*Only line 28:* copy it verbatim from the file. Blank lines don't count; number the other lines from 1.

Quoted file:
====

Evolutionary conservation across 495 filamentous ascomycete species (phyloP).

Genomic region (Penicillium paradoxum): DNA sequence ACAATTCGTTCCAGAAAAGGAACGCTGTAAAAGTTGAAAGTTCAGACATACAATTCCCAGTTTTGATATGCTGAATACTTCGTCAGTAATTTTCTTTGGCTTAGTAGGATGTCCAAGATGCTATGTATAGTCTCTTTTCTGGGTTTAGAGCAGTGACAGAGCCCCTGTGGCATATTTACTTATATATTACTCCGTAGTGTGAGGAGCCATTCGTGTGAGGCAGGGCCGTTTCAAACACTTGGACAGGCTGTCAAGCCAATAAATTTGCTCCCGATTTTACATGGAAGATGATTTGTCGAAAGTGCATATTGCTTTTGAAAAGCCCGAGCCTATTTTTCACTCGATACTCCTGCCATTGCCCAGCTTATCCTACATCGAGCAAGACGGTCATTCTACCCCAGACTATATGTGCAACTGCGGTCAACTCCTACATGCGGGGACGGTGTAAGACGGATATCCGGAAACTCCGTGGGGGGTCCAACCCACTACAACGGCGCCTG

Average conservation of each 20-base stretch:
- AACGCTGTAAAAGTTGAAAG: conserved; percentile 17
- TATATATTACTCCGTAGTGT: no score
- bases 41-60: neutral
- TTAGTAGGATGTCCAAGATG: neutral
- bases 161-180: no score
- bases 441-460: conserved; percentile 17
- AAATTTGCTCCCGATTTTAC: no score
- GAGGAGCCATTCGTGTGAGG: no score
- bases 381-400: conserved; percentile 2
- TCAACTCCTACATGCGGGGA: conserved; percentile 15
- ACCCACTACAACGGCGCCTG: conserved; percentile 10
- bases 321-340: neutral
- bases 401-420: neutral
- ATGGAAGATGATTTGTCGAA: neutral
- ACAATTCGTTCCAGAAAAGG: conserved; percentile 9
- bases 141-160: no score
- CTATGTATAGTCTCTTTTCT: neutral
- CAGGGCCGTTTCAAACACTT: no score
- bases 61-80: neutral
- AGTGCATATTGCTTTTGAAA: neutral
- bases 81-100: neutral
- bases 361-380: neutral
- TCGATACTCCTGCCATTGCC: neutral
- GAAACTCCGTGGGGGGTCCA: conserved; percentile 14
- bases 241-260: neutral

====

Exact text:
- bases 241-260: neutral